The rapid rise of co-working may seem like a fashion move. But there are strong scientific reasons behind its rise in popularity.
FutureSpace, now in Bryanston
“It’s not just a fad, it’s a big global movement,” said Linda Trim, Director at FutureSpace. FutureSpace is a high-end ‘pro-working’ space joint venture between Investec Property and workplace specialists Giant Leap. They have opened their third office in Bryanston, such is the need from established companies, start-ups and independent consultants.
FutureSpace also has two existing offices in Katherine Street and Rivonia Road in Sandton.
Research stands in favour of co-working
Said Trim:” There is a surprisingly strong psychological basis for the growing popularity of shared workspaces. Co-working fulfils two basic human needs, flexibility and autonomy. And it does this without doing away with a meaningful community.”
Trim mentioned a team from the University of Michigan ‘Steven M Ross School of Business’. They came to this conclusion after surveying workers from dozens of co-working spaces in the US.
“Interestingly, they found that while beautifully designed spaces with all offices amenities were important, they were less important than their social structures. Where workers feel a sense of individual autonomy that’s still linked to a sense of collaboration.”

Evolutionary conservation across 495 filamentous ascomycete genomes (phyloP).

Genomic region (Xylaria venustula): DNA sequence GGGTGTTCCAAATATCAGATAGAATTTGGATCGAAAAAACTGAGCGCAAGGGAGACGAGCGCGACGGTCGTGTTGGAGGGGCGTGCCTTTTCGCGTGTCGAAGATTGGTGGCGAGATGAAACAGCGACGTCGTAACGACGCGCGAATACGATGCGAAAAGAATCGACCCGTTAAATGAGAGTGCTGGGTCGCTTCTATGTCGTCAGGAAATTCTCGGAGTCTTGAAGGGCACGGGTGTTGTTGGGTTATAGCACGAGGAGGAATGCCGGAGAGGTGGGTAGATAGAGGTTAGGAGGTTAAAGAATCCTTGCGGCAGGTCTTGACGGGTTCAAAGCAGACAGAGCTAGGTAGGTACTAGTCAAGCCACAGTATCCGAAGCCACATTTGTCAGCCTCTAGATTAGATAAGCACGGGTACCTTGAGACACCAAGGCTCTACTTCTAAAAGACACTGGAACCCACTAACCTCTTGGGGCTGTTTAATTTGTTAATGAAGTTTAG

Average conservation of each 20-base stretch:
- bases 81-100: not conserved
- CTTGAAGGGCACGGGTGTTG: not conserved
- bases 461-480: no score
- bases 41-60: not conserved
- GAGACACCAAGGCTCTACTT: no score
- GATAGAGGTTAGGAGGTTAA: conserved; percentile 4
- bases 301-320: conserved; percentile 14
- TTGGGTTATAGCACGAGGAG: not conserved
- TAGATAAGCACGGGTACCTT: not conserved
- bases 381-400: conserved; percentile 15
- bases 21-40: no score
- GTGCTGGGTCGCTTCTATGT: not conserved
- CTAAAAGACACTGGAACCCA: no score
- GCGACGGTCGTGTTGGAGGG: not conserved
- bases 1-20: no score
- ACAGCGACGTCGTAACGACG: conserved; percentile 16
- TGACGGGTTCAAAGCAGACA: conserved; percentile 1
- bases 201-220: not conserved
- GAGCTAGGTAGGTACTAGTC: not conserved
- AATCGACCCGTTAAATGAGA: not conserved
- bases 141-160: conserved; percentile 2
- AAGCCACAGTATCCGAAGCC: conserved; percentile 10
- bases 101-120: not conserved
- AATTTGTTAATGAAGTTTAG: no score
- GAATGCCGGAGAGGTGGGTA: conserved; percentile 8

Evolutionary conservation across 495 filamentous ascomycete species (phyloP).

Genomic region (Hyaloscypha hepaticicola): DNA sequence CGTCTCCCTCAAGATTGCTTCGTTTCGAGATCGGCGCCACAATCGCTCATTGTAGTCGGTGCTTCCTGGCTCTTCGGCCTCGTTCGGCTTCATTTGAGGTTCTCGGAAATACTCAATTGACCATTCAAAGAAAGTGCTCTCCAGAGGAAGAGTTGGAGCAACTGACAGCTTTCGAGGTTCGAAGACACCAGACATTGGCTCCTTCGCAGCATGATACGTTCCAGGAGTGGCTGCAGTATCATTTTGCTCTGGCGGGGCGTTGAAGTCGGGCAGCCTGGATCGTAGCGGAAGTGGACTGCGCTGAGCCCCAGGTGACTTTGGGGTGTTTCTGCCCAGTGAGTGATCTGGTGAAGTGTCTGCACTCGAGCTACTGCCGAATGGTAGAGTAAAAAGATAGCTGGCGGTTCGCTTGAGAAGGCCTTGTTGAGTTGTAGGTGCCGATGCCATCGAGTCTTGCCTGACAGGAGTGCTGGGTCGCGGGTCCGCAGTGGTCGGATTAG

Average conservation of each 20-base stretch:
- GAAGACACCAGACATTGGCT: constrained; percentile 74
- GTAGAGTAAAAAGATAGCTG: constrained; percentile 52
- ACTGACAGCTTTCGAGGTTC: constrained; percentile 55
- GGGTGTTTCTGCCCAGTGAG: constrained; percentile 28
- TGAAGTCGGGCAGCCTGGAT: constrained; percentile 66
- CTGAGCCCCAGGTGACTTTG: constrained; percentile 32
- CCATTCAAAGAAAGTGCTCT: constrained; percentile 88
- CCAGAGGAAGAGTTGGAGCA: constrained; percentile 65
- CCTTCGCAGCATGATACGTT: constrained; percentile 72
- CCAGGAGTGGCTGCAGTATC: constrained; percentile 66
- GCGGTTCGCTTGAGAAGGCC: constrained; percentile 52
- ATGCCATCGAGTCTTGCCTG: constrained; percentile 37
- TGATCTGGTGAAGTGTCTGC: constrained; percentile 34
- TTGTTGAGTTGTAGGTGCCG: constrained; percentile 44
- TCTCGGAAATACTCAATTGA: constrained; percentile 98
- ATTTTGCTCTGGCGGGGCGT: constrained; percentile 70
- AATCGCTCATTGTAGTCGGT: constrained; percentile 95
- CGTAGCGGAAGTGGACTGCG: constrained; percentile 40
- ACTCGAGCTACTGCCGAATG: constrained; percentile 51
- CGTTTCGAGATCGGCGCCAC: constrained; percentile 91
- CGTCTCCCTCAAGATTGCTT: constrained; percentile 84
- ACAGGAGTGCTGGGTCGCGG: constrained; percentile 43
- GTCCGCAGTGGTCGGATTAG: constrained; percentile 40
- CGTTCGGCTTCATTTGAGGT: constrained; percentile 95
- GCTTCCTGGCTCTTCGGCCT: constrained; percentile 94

Most co-working spaces, for all their idiosyncrasies, tend to strike that balance between those crucial needs. In ways that solo working and the traditional office experience usually can’t provide.
Co-working produces results
Trim added that the research also showed that independence, adaptability and flexibility were characteristics fundamental to human needs. “It isn’t surprising that they have been linked to positive outcomes in the workplace too, from improved performance to higher rates of employee commitment and engagement.”
They also help explain why more companies are embracing flexible work schedules.
Michigan researchers found that while the sense of community and autonomy is important, it went further than that. People were free to be themselves. They didn’t feel that they were competing with their colleagues as they were in a typical corporate setting. As a result, ideas were more freely shared.
Said Trim: “Too much freedom can actually hurt productivity. Grafting a community structure onto an already flexible one provides the optimal degree of control”.
“Typically, people join co-working spaces because they want to be part of a community while still doing their own thing.”
“If more employers follow suit in the months and years ahead, they aren’t just jumping on a trendy bandwagon. They’re also trying to tap into the science that explains what makes people work well alone and together,” Trim concluded.